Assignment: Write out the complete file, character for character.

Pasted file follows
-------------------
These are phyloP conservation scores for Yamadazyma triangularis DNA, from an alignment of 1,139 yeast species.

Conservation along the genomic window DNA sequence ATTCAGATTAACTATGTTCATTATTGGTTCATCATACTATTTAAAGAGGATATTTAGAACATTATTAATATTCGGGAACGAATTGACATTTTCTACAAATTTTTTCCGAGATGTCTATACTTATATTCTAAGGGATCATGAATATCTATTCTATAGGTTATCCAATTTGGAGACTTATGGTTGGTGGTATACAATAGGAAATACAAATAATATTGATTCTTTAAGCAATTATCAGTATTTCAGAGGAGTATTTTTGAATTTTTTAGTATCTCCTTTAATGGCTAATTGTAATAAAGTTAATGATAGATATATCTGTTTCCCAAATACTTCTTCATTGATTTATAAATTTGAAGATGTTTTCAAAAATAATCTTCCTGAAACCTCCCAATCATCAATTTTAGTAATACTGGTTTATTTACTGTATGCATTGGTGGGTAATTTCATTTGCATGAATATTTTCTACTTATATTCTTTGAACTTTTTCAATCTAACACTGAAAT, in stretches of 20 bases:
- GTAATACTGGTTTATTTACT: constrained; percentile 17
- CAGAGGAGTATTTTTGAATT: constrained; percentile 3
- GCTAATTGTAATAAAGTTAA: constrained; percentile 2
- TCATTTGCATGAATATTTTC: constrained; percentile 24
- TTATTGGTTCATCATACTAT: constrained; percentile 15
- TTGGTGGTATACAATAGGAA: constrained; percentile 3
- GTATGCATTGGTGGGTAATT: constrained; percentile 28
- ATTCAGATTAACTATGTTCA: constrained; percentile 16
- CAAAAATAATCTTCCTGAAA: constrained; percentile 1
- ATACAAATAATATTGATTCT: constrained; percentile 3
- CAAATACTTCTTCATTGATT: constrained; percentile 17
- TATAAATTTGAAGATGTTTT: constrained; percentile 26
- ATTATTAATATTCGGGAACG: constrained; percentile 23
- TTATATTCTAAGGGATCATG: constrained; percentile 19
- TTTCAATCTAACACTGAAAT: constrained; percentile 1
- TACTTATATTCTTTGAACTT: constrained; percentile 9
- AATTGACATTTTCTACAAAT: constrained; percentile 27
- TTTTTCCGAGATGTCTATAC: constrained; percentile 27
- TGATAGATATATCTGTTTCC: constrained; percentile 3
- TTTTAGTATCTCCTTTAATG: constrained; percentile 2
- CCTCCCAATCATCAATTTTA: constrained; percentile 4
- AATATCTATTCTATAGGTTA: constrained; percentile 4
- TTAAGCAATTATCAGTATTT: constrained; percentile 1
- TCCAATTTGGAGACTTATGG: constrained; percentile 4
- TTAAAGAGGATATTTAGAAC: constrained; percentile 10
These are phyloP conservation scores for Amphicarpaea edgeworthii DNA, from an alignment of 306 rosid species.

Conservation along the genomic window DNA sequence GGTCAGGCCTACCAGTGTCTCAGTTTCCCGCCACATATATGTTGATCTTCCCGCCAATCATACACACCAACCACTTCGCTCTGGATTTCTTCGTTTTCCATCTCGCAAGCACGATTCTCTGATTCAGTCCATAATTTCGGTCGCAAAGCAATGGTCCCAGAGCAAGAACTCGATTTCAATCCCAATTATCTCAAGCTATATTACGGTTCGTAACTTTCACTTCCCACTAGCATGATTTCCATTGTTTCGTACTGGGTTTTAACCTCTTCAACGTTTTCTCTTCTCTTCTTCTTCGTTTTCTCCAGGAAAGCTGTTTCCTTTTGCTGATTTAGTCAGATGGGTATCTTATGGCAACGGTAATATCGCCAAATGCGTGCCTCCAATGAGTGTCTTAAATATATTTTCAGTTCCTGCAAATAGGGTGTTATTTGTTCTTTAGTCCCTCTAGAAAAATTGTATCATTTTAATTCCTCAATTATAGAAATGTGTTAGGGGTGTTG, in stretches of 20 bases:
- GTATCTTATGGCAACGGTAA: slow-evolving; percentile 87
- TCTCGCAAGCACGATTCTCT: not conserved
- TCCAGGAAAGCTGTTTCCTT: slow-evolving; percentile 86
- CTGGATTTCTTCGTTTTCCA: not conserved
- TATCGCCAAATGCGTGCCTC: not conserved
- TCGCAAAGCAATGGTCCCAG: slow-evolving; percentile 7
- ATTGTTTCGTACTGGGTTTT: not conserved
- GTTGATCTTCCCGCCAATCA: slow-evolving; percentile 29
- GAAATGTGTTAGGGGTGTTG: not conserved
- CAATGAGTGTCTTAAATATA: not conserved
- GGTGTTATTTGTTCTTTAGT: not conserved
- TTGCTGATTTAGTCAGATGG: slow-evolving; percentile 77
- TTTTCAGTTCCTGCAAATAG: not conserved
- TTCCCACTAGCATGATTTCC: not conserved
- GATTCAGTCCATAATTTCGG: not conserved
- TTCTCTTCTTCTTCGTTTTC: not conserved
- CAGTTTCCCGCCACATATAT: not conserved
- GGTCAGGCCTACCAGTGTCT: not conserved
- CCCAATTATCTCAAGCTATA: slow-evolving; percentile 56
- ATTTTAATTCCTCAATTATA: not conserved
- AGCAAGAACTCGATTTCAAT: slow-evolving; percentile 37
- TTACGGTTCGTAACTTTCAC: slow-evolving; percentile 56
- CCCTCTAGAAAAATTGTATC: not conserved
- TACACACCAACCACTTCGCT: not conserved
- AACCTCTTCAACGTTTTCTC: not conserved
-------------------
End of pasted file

These are phyloP conservation scores for Yamadazyma triangularis DNA, from an alignment of 1,139 yeast species.

Conservation along the genomic window DNA sequence ATTCAGATTAACTATGTTCATTATTGGTTCATCATACTATTTAAAGAGGATATTTAGAACATTATTAATATTCGGGAACGAATTGACATTTTCTACAAATTTTTTCCGAGATGTCTATACTTATATTCTAAGGGATCATGAATATCTATTCTATAGGTTATCCAATTTGGAGACTTATGGTTGGTGGTATACAATAGGAAATACAAATAATATTGATTCTTTAAGCAATTATCAGTATTTCAGAGGAGTATTTTTGAATTTTTTAGTATCTCCTTTAATGGCTAATTGTAATAAAGTTAATGATAGATATATCTGTTTCCCAAATACTTCTTCATTGATTTATAAATTTGAAGATGTTTTCAAAAATAATCTTCCTGAAACCTCCCAATCATCAATTTTAGTAATACTGGTTTATTTACTGTATGCATTGGTGGGTAATTTCATTTGCATGAATATTTTCTACTTATATTCTTTGAACTTTTTCAATCTAACACTGAAAT, in stretches of 20 bases:
- GTAATACTGGTTTATTTACT: constrained; percentile 17
- CAGAGGAGTATTTTTGAATT: constrained; percentile 3
- GCTAATTGTAATAAAGTTAA: constrained; percentile 2
- TCATTTGCATGAATATTTTC: constrained; percentile 24
- TTATTGGTTCATCATACTAT: constrained; percentile 15
- TTGGTGGTATACAATAGGAA: constrained; percentile 3
- GTATGCATTGGTGGGTAATT: constrained; percentile 28
- ATTCAGATTAACTATGTTCA: constrained; percentile 16
- CAAAAATAATCTTCCTGAAA: constrained; percentile 1
- ATACAAATAATATTGATTCT: constrained; percentile 3
- CAAATACTTCTTCATTGATT: constrained; percentile 17
- TATAAATTTGAAGATGTTTT: constrained; percentile 26
- ATTATTAATATTCGGGAACG: constrained; percentile 23
- TTATATTCTAAGGGATCATG: constrained; percentile 19
- TTTCAATCTAACACTGAAAT: constrained; percentile 1
- TACTTATATTCTTTGAACTT: constrained; percentile 9
- AATTGACATTTTCTACAAAT: constrained; percentile 27
- TTTTTCCGAGATGTCTATAC: constrained; percentile 27
- TGATAGATATATCTGTTTCC: constrained; percentile 3
- TTTTAGTATCTCCTTTAATG: constrained; percentile 2
- CCTCCCAATCATCAATTTTA: constrained; percentile 4
- AATATCTATTCTATAGGTTA: constrained; percentile 4
- TTAAGCAATTATCAGTATTT: constrained; percentile 1
- TCCAATTTGGAGACTTATGG: constrained; percentile 4
- TTAAAGAGGATATTTAGAAC: constrained; percentile 10
These are phyloP conservation scores for Amphicarpaea edgeworthii DNA, from an alignment of 306 rosid species.

Conservation along the genomic window DNA sequence GGTCAGGCCTACCAGTGTCTCAGTTTCCCGCCACATATATGTTGATCTTCCCGCCAATCATACACACCAACCACTTCGCTCTGGATTTCTTCGTTTTCCATCTCGCAAGCACGATTCTCTGATTCAGTCCATAATTTCGGTCGCAAAGCAATGGTCCCAGAGCAAGAACTCGATTTCAATCCCAATTATCTCAAGCTATATTACGGTTCGTAACTTTCACTTCCCACTAGCATGATTTCCATTGTTTCGTACTGGGTTTTAACCTCTTCAACGTTTTCTCTTCTCTTCTTCTTCGTTTTCTCCAGGAAAGCTGTTTCCTTTTGCTGATTTAGTCAGATGGGTATCTTATGGCAACGGTAATATCGCCAAATGCGTGCCTCCAATGAGTGTCTTAAATATATTTTCAGTTCCTGCAAATAGGGTGTTATTTGTTCTTTAGTCCCTCTAGAAAAATTGTATCATTTTAATTCCTCAATTATAGAAATGTGTTAGGGGTGTTG, in stretches of 20 bases:
- GTATCTTATGGCAACGGTAA: slow-evolving; percentile 87
- TCTCGCAAGCACGATTCTCT: not conserved
- TCCAGGAAAGCTGTTTCCTT: slow-evolving; percentile 86
- CTGGATTTCTTCGTTTTCCA: not conserved
- TATCGCCAAATGCGTGCCTC: not conserved
- TCGCAAAGCAATGGTCCCAG: slow-evolving; percentile 7
- ATTGTTTCGTACTGGGTTTT: not conserved
- GTTGATCTTCCCGCCAATCA: slow-evolving; percentile 29
- GAAATGTGTTAGGGGTGTTG: not conserved
- CAATGAGTGTCTTAAATATA: not conserved
- GGTGTTATTTGTTCTTTAGT: not conserved
- TTGCTGATTTAGTCAGATGG: slow-evolving; percentile 77
- TTTTCAGTTCCTGCAAATAG: not conserved
- TTCCCACTAGCATGATTTCC: not conserved
- GATTCAGTCCATAATTTCGG: not conserved
- TTCTCTTCTTCTTCGTTTTC: not conserved
- CAGTTTCCCGCCACATATAT: not conserved
- GGTCAGGCCTACCAGTGTCT: not conserved
- CCCAATTATCTCAAGCTATA: slow-evolving; percentile 56
- ATTTTAATTCCTCAATTATA: not conserved
- AGCAAGAACTCGATTTCAAT: slow-evolving; percentile 37
- TTACGGTTCGTAACTTTCAC: slow-evolving; percentile 56
- CCCTCTAGAAAAATTGTATC: not conserved
- TACACACCAACCACTTCGCT: not conserved
- AACCTCTTCAACGTTTTCTC: not conserved